Baron Edmond de Rothschild’s love of Israel and his strong commitment, both
financial and educational, to the early pioneers was one of the main factors
which led to the early settlement of the land during the First Aliya in the late
19th and early 20th centuries.
Rishon Lezion was, as its name suggests,
one of the first settlements to be populated – in 1882 – during the First Aliya
wave from Eastern Europe.
Its pioneers were totally unprepared for the
agricultural life and lacked even the basic capabilities to make a go of it in
the barren, waterless hills of the Yishuv.
So a representative of the
group traveled to the Yishuv’s best friend and benefactor, Baron Rothschild, who
immediately arranged for students at the nearby Mikve Yisrael Agricultural
school to go and train the settlers. He also sent money to support digging for a
well and dispatched his own agricultural experts, who declared the land in the
area suitable for grape growing and trained some of the pioneers to tend the
The settlers of Rishon were also the first to open a
Hebrew-speaking school. They designed their own flag, later adapted to form the
basis of the flag of the State of Israel. “Hatikva,” the country’s national
anthem, was also said to have been composed in Rishon.
Much of the old
areas has been reconstructed, and as you walk along the Pioneers Trail, you can
see the main Rishon Museum of History, the site of the original well, and the
old Hebrew school with a reconstructed classroom.
However, the baron wasn’t loved unconditionally by all those he helped. There
were those who thought he interfered from afar – too much in the day-to-day
running of the Yishuv – and that he forced his opinions, methods and decisions
on those living here.
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In fact, it was mostly the baron’s agents who were
his on-the-spot representatives and attempted to rule the early pioneers with an
iron fist, sometimes making their lives particularly difficult.
Ya’acov, named after the baron’s father, is another town which has been
preserved and reconstructed, with much of the old-world charm intact. The main
streets, Hameyasdim and Hanadiv, still have cobbled paving stones, and “gas”
lamps line the streets, which are mostly for pedestrians only, retaining the
late 19th-century aura.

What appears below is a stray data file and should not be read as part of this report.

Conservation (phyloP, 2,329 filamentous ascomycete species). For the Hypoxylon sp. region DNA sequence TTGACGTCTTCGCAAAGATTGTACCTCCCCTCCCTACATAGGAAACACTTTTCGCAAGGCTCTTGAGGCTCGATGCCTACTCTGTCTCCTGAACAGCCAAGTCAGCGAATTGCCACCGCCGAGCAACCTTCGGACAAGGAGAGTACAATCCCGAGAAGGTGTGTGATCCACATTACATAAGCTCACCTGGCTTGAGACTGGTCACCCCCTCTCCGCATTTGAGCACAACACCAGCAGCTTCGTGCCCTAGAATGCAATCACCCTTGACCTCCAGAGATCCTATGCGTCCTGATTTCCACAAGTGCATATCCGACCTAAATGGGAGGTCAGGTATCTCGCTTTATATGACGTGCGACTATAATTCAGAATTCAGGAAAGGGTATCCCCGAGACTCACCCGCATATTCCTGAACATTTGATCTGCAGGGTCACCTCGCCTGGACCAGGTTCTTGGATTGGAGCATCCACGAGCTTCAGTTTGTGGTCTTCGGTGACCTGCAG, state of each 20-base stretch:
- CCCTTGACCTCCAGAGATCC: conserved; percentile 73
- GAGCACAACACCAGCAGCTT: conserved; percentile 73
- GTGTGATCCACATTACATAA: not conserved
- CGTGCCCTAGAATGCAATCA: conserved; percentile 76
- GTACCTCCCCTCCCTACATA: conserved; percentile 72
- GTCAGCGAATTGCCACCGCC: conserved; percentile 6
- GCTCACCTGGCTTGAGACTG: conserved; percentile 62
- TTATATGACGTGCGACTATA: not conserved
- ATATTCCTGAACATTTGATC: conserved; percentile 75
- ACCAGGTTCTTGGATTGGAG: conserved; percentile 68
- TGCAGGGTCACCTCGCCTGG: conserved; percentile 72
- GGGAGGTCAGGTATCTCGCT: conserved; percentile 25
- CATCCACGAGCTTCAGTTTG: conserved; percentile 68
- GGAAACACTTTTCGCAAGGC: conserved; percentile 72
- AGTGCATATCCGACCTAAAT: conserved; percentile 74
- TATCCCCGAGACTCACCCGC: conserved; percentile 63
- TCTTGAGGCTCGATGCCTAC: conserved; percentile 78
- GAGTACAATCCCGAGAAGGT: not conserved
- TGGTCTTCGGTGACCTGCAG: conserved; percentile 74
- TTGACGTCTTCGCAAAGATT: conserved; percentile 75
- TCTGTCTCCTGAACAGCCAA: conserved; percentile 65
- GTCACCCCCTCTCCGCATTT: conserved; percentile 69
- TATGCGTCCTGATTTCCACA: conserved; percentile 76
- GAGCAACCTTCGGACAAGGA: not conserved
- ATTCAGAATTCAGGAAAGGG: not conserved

The main Museum of the First Aliya is housed in
the old headquarters of the baron’s agents, but the films depicting life in the
early days of the moshava don’t paint a very pretty picture.
populated by people fleeing from the pogroms in Eastern Europe, who also had no
agricultural experience whatsoever. Their attempts at cultivating the land were
met with almost total failure and many died from malaria, or were blinded by
terrible eye diseases.
Eventually they too appealed to Baron Rothschild
for financial help, but this came together with some tyrannical agents and
unpleasant conditions attached to the loans.
Bad feeling was rampant
between the settlers and their overseers; but many claim that the baron himself
was never aware of this; and that when he visited the town and spoke in the
synagogue he had built in memory of his father, Ohel Ya’acov, he was greeted
with great enthusiasm.
This shul, in the center of Zichron, is still in
Another aspect of Israeli history is also represented in
Zichron – the home of the Aharonson family. Most of the members of this family
were involved in the Nili spy ring, which fought with the British against
Turkish rule in Israel.
Sarah Aharonson’s role in this espionage was
discovered and she was arrested, held captive and tortured in her own family
home until she managed to escape to the bathroom, where she had hidden a gun,
and killed herself.
The Aharonson home is now a museum, open to the
The baron founded the Carmel Winery in 1882, and this winery,
Israel’s biggest, together with the vineyards of the winery also founded by the
baron in Rishon, cover most of the country’s wine terrain.
visitors’ center named Carmel Wine and Culture recently opened in Zichron, where
you can see the various aspects of wine making – large-scale for the regular
wines, and smaller scale for the boutique wines. You’ll have a chance to enjoy
some wine tasting as well, and visit the restaurant.
Bookings must be
made in advance, (04) 639-1788.
One of the most picturesque of these
early settlements is Mazkeret Batya, named after the baron’s mother. This was
one of the most successful of the early settlements as its founders were all
experienced and successful wheat farmers, who transferred and adapted their
experience to suit the terrain of their new homeland.
The village today
looks almost untouched by time. The main street has been preserved in its
old-world style and the baron’s original headquarters have been turned into a
museum showing many of the items in use by the early settlers.
original shul building now houses the local council.
In 1928, the baron
built a beautiful shul which stands in grandeur at the end of the main road and
is still in use today.
You can stroll along the lanes and alleyways and
into the courtyards and parks and visit a reconstruction of the original water
In his will, the baron stated that he wished to be buried in
Israel, but when he died in 1934, followed just a year later by his wife, they
were temporarily interred in France until a suitable setting could be designed
for their reburial in Israel.
In 1954, their remains were transferred to
the gardens of Ramat Hanadiv (Hill of the Benefactor) which were designed around
a crypt for the baron and his wife. This beautifully tended park, set in 68
dunams of land on the Carmel Hills, overlooks much of the now successful and
productive areas of Israel that the baron was instrumental in establishing. It
is a true, fitting tribute and memorial to a person who dedicated so much of his
time and wealth to helping and encouraging the pioneers of this country.
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